Salt panning may not be the most glamorous job in
the world but for 17th and 18th Century Scotland it was a vital commodity in the
burgeoning trade with continental Europe. The extraction of salt as a commercial
enterprise began during the reign of Mary, Queen of Scots, who hit on the idea
of raising a salt tax, which turned small scale business into a vast commercial
The Forth Valley lay at a distinct advantage in the production
of salt, having coal readily available nearby to provide heat to evaporate seawater
which was collected in iron pans. The salt industry was spread throughout this
part of the country, from the Neuk of Fife to Prestonpans on the far side of Edinburgh.
|The mill from St Monans|
Salt Mill here at St Monans was used to pump seawater into the pans. Once full,
the coal was fired and the heat evaporated off the water leaving the valuable
white crystals behind. It was an intensive process, as to produce one ton of salt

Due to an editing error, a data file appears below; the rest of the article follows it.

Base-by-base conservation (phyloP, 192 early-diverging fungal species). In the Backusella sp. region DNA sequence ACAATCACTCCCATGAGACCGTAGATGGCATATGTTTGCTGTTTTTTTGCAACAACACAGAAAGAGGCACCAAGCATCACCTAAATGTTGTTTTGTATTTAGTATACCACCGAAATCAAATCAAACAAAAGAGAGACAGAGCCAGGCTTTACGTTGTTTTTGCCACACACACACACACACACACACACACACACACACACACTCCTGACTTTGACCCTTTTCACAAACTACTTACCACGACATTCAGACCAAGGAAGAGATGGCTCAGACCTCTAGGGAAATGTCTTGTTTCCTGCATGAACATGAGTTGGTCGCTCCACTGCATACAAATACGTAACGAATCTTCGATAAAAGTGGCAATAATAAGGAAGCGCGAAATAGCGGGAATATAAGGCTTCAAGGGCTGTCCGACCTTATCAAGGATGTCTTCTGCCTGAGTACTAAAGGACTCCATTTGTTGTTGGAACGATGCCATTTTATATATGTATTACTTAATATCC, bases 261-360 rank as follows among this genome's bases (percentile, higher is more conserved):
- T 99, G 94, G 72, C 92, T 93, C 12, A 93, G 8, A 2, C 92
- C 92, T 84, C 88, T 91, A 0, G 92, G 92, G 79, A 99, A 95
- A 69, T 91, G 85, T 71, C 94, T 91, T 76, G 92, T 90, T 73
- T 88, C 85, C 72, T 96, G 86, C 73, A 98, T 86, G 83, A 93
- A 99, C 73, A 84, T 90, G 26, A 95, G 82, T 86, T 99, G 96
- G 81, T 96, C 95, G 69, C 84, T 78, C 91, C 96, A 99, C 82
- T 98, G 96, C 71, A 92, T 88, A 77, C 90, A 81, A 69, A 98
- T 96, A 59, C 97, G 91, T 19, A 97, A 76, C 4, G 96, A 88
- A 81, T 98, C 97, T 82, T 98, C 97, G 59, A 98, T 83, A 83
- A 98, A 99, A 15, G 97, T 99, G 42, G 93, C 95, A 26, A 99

took almost 32 tone of seawater.
The salt industry reached its peak in
the century after the Act of Union, when Scottish salt flooded the English market,
due to a more lenient tax north of the border. However, wit the repeal of salt
duty in 1823 and the import of cheap rock salt from abroad the salt industry collapsed.
The last salt pan in Scotland, in Prestonpans, closed its doors in 1959.
Directions: from here you are following the Fife Coastal Trail all
the way along the pathway. It's well marked and sign-posted along the
way, though steep and not suitable for wheelchairs in several parts. Stop
for a snack in Pittenweem, or if you can hold-off till Anstruther, get
chips at the end of the walk.